Who were the faculty members who wanted Dirks gone?

Dirks came from the humanities, unlike his predecessor Birgeneau, a physicist.

The University of California has been reshaping itself in the corporate model, which is why we have dubbed it Global Corporate University. The priority has been on seeking ways to create revenue by funding research for corporations to buy, both in the hard sciences [witness the Amyris debacle] and in the business school.

Was Dirks, who traditionally emphasized the importance of the humanities, a field that doesn’t produce all that lucrative intellectual property or churn out tomorrow’s business executives, a man out of place at Cal?

It’s worth pondering.

The university’s costly image spinning

We can’t read the full story in the subscriber-only San Francisco Chronicle story, but they do let you read the first paragraph, to which we’ve added another paragraph from the story we found in a news aggregator:

As UC Berkeley prepared to eliminate hundreds of jobs and take millions of dollars in loans to help balance its flagging budget, the campus also paid more than $200,000 to “improve the chancellor’s strategic profile nationally and internationally,” The Chronicle has learned.

The decision to pay outside consultants of the last year to burnish Chancellor Nicholas Dirks’ global image is seen by some faculty as the latest in a series of missteps — including his kid glove treatment of star employees who sexually harassed students and colleagues and his uneven handling of the campus; $150 million budget deficit — that led to Dirks’ decision to step down. The companies agreed to “increase exposure and awareness of Dirks’ vision for higher education, elevate the chancellor as a “key thought leader” and “form key partnerships” so that potential donors would understand his philosophy.

The news about the image polishing confirmed suspicions we raised in a blog 16 March post, reprinted in full below [emphasis added]:

The curious case of the missing monobrow. . .

Coming to Berkeley from Columbia University, where Nicholas B. Dirks had served as executive vice president and dean of the faculty of  Arts and Sciences, the new chancellor of the flagship campus of the University of California underwent an amazing transition.

Here’s the image the folks at Cal’s PR department sent out when 8 November 2012 when announcing his appointment:

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And here’s an image of Dirks captured from the apology video just posted:

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So what happened to the monobrow, a furry feature evident in countless photos [for instance] taken before his transplantation to the Golden State from the urban wilds of the Big Apple?

And then there are the eyeglasses. In all but two of the images we found doing a Google image search, Dirks wore his specs at a genial, approachable half staff, yet in the apology video he gazes out from behind glass, the lenses interposing themselves between seer and seen.

And what’s the deal with the flowers, the white blooms often associated with funerals and death?

Maybe its our old anthropological training kicking in, or simply the observation skills honed during five decades of journalism, but our sense is that in coming to image-conscious California Dirks fell into the hands of media handlers.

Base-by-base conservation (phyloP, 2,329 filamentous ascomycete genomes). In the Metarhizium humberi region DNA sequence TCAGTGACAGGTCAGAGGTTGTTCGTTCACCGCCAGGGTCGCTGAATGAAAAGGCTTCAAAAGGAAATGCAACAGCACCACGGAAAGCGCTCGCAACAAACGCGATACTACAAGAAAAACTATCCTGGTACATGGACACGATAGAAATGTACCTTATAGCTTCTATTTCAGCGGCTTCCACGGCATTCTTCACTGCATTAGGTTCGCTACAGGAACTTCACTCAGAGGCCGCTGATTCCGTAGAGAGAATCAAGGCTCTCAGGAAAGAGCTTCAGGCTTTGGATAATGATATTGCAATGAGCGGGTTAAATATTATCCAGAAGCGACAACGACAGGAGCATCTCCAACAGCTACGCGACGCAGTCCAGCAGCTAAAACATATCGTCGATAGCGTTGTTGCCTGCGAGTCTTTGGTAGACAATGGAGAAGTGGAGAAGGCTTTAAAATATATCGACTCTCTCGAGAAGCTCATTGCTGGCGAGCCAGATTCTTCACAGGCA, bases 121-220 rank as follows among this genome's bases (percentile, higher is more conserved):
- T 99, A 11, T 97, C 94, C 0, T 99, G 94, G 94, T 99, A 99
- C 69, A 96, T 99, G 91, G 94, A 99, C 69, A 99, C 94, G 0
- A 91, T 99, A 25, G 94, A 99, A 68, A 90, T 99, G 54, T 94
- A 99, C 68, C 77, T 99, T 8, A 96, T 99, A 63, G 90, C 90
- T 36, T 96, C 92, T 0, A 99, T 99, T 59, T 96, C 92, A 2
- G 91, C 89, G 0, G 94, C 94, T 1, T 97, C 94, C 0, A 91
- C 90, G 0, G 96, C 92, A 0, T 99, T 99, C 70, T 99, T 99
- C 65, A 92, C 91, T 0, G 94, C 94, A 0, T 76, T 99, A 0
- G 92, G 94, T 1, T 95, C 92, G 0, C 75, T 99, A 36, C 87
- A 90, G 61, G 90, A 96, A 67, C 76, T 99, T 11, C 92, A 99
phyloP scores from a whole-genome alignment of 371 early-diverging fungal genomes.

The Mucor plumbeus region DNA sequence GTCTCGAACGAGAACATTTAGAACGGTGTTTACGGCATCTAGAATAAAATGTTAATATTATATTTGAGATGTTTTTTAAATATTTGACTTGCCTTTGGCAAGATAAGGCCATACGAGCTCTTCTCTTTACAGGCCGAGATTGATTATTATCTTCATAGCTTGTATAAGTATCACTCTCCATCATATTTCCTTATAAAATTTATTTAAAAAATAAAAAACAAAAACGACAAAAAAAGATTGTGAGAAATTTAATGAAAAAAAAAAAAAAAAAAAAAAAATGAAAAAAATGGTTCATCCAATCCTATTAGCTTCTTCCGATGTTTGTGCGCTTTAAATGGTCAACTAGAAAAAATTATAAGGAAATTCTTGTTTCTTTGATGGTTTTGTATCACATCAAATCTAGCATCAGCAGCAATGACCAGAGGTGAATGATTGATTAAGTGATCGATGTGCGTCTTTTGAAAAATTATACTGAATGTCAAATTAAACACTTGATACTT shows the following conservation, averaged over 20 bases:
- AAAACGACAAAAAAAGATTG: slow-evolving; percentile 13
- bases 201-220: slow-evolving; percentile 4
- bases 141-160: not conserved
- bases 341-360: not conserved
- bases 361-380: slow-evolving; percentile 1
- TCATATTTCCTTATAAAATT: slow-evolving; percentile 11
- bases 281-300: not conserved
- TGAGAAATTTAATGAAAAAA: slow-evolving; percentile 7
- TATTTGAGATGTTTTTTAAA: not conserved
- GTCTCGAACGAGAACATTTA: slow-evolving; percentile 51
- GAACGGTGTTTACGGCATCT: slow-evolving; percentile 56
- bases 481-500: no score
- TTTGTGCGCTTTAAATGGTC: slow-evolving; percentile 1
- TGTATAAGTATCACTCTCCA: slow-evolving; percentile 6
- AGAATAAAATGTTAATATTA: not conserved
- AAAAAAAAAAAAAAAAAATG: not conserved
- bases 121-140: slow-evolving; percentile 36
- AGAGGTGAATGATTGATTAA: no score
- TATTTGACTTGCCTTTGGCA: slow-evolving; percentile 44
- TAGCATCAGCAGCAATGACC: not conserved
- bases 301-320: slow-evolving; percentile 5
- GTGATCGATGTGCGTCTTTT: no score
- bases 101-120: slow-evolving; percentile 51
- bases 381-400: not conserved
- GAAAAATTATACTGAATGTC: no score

Mexico’s striking teachers deliver ultimatum


And it’s simple: Move to end the government’s neoliberal education reforms or they’ll walk out before schools open.

President Enrique Peña Nieto’s administration has ordered corporate-friendly measures paralleling many of those implemented in the U.S. under the George W. Bush administration, but members of the Coordinadora Nacional de Trabajadores de la Educación [CNTE, previously] in the state of Chiapas are stepping up their game.

From teleSUR English:

Dissident Mexican teachers on strike for the past three months in the southern state of Chiapas remain firm that they will not go back to their classrooms for the start of term next week if the government doesn’t agree to put “serious and concrete” proposals on the table in a so far “fruitless” negotiation process that continues Tuesday.

In a nationwide meeting Sunday of more than two dozen union locals, representatives of the National Coordinator of Education Workers, or CNTE, accused authorities in the Ministry of the Interior of working to “manage” the conflict without offering clear solutions and “dragging their feet” in the face of teacher demands to overhaul the public education system, La Jornada reported.

“The grassroots are demanding signed agreements,” said members of the Oaxaca section of the CNTE, criticizing weeks of empty talks, according to La Jornada. “There’s still nothing concrete.”

But despite the impasse, the Ministry of the Interior continued to insist that controversial neoliberal education reforms, the main issue for the striking teachers, are still not on the negotiations agenda, El Proceso reported.

Chiapas teachers have said that their decision on whether to end the strike and go back to classes for the start of the school year on Aug. 22 will depend on the outcome of talks with the government Tuesday afternoon, scheduled to begin at 6:00 p.m. local time in Mexico City.